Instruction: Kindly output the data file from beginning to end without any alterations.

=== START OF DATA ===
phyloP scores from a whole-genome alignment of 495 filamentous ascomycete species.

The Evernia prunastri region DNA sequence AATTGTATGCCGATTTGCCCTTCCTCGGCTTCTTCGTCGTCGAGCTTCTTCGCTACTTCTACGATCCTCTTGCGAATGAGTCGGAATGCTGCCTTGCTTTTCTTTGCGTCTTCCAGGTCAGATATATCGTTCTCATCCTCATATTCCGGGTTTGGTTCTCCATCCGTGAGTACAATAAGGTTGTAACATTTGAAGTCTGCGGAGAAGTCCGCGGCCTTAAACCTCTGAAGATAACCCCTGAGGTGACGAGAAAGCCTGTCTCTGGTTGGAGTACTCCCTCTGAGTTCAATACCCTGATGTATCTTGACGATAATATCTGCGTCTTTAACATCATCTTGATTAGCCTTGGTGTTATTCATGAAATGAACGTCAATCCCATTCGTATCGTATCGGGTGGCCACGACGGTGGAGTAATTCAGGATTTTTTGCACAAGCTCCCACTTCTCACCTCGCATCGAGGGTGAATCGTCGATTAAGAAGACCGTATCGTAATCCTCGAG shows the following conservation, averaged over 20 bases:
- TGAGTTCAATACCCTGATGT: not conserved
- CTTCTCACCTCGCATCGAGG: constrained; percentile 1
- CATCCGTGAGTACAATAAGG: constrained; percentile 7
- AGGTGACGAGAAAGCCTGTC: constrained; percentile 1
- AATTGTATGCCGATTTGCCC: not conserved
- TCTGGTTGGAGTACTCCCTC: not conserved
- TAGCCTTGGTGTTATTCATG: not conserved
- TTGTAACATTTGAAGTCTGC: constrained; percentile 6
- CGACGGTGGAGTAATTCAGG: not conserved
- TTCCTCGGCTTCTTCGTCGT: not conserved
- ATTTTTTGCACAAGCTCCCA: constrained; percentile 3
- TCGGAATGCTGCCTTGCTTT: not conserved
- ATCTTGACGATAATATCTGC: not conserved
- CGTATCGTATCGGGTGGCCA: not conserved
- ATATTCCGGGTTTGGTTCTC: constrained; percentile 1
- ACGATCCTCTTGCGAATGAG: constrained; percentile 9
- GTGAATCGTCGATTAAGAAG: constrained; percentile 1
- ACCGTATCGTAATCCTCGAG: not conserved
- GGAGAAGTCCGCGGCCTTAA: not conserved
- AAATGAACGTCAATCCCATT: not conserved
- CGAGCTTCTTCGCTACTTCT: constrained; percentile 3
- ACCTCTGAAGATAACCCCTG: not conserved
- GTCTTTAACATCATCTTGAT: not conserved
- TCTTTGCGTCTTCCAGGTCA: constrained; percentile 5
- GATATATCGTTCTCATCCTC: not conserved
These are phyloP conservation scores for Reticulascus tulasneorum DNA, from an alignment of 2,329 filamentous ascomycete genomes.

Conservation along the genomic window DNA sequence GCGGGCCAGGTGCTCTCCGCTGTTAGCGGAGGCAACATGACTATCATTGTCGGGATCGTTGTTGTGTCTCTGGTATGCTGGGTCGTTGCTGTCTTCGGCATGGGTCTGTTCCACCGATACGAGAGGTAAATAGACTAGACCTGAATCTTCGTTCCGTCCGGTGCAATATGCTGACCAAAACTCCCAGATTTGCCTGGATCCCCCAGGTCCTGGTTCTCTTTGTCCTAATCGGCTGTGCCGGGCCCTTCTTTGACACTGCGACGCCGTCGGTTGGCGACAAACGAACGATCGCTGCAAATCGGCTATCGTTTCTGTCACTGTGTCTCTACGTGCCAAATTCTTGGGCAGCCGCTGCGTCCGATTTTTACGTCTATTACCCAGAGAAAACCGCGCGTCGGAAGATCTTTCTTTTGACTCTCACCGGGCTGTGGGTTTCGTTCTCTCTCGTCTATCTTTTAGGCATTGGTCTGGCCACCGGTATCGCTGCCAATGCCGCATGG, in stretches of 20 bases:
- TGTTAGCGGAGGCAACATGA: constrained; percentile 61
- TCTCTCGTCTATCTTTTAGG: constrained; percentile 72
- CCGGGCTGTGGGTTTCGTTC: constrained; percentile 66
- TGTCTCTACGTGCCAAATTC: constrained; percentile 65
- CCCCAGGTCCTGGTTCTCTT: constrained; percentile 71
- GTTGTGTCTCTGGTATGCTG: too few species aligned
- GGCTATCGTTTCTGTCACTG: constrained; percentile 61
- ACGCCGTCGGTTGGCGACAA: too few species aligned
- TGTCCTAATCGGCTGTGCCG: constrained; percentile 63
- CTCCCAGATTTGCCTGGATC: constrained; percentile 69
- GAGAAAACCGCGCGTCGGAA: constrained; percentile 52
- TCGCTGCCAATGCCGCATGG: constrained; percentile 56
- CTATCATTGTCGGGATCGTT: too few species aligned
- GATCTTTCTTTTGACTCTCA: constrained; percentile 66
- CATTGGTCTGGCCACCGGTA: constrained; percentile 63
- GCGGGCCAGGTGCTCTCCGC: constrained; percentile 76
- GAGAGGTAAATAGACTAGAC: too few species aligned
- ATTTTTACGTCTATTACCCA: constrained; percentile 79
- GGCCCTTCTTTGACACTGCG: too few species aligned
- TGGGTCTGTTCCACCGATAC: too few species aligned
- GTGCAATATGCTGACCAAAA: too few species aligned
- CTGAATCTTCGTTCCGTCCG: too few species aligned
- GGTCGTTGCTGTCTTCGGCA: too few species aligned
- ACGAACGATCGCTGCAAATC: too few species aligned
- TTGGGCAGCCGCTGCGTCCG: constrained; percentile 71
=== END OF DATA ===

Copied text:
phyloP scores from a whole-genome alignment of 495 filamentous ascomycete species.

The Evernia prunastri region DNA sequence AATTGTATGCCGATTTGCCCTTCCTCGGCTTCTTCGTCGTCGAGCTTCTTCGCTACTTCTACGATCCTCTTGCGAATGAGTCGGAATGCTGCCTTGCTTTTCTTTGCGTCTTCCAGGTCAGATATATCGTTCTCATCCTCATATTCCGGGTTTGGTTCTCCATCCGTGAGTACAATAAGGTTGTAACATTTGAAGTCTGCGGAGAAGTCCGCGGCCTTAAACCTCTGAAGATAACCCCTGAGGTGACGAGAAAGCCTGTCTCTGGTTGGAGTACTCCCTCTGAGTTCAATACCCTGATGTATCTTGACGATAATATCTGCGTCTTTAACATCATCTTGATTAGCCTTGGTGTTATTCATGAAATGAACGTCAATCCCATTCGTATCGTATCGGGTGGCCACGACGGTGGAGTAATTCAGGATTTTTTGCACAAGCTCCCACTTCTCACCTCGCATCGAGGGTGAATCGTCGATTAAGAAGACCGTATCGTAATCCTCGAG shows the following conservation, averaged over 20 bases:
- TGAGTTCAATACCCTGATGT: not conserved
- CTTCTCACCTCGCATCGAGG: constrained; percentile 1
- CATCCGTGAGTACAATAAGG: constrained; percentile 7
- AGGTGACGAGAAAGCCTGTC: constrained; percentile 1
- AATTGTATGCCGATTTGCCC: not conserved
- TCTGGTTGGAGTACTCCCTC: not conserved
- TAGCCTTGGTGTTATTCATG: not conserved
- TTGTAACATTTGAAGTCTGC: constrained; percentile 6
- CGACGGTGGAGTAATTCAGG: not conserved
- TTCCTCGGCTTCTTCGTCGT: not conserved
- ATTTTTTGCACAAGCTCCCA: constrained; percentile 3
- TCGGAATGCTGCCTTGCTTT: not conserved
- ATCTTGACGATAATATCTGC: not conserved
- CGTATCGTATCGGGTGGCCA: not conserved
- ATATTCCGGGTTTGGTTCTC: constrained; percentile 1
- ACGATCCTCTTGCGAATGAG: constrained; percentile 9
- GTGAATCGTCGATTAAGAAG: constrained; percentile 1
- ACCGTATCGTAATCCTCGAG: not conserved
- GGAGAAGTCCGCGGCCTTAA: not conserved
- AAATGAACGTCAATCCCATT: not conserved
- CGAGCTTCTTCGCTACTTCT: constrained; percentile 3
- ACCTCTGAAGATAACCCCTG: not conserved
- GTCTTTAACATCATCTTGAT: not conserved
- TCTTTGCGTCTTCCAGGTCA: constrained; percentile 5
- GATATATCGTTCTCATCCTC: not conserved
These are phyloP conservation scores for Reticulascus tulasneorum DNA, from an alignment of 2,329 filamentous ascomycete genomes.

Conservation along the genomic window DNA sequence GCGGGCCAGGTGCTCTCCGCTGTTAGCGGAGGCAACATGACTATCATTGTCGGGATCGTTGTTGTGTCTCTGGTATGCTGGGTCGTTGCTGTCTTCGGCATGGGTCTGTTCCACCGATACGAGAGGTAAATAGACTAGACCTGAATCTTCGTTCCGTCCGGTGCAATATGCTGACCAAAACTCCCAGATTTGCCTGGATCCCCCAGGTCCTGGTTCTCTTTGTCCTAATCGGCTGTGCCGGGCCCTTCTTTGACACTGCGACGCCGTCGGTTGGCGACAAACGAACGATCGCTGCAAATCGGCTATCGTTTCTGTCACTGTGTCTCTACGTGCCAAATTCTTGGGCAGCCGCTGCGTCCGATTTTTACGTCTATTACCCAGAGAAAACCGCGCGTCGGAAGATCTTTCTTTTGACTCTCACCGGGCTGTGGGTTTCGTTCTCTCTCGTCTATCTTTTAGGCATTGGTCTGGCCACCGGTATCGCTGCCAATGCCGCATGG, in stretches of 20 bases:
- TGTTAGCGGAGGCAACATGA: constrained; percentile 61
- TCTCTCGTCTATCTTTTAGG: constrained; percentile 72
- CCGGGCTGTGGGTTTCGTTC: constrained; percentile 66
- TGTCTCTACGTGCCAAATTC: constrained; percentile 65
- CCCCAGGTCCTGGTTCTCTT: constrained; percentile 71
- GTTGTGTCTCTGGTATGCTG: too few species aligned
- GGCTATCGTTTCTGTCACTG: constrained; percentile 61
- ACGCCGTCGGTTGGCGACAA: too few species aligned
- TGTCCTAATCGGCTGTGCCG: constrained; percentile 63
- CTCCCAGATTTGCCTGGATC: constrained; percentile 69
- GAGAAAACCGCGCGTCGGAA: constrained; percentile 52
- TCGCTGCCAATGCCGCATGG: constrained; percentile 56
- CTATCATTGTCGGGATCGTT: too few species aligned
- GATCTTTCTTTTGACTCTCA: constrained; percentile 66
- CATTGGTCTGGCCACCGGTA: constrained; percentile 63
- GCGGGCCAGGTGCTCTCCGC: constrained; percentile 76
- GAGAGGTAAATAGACTAGAC: too few species aligned
- ATTTTTACGTCTATTACCCA: constrained; percentile 79
- GGCCCTTCTTTGACACTGCG: too few species aligned
- TGGGTCTGTTCCACCGATAC: too few species aligned
- GTGCAATATGCTGACCAAAA: too few species aligned
- CTGAATCTTCGTTCCGTCCG: too few species aligned
- GGTCGTTGCTGTCTTCGGCA: too few species aligned
- ACGAACGATCGCTGCAAATC: too few species aligned
- TTGGGCAGCCGCTGCGTCCG: constrained; percentile 71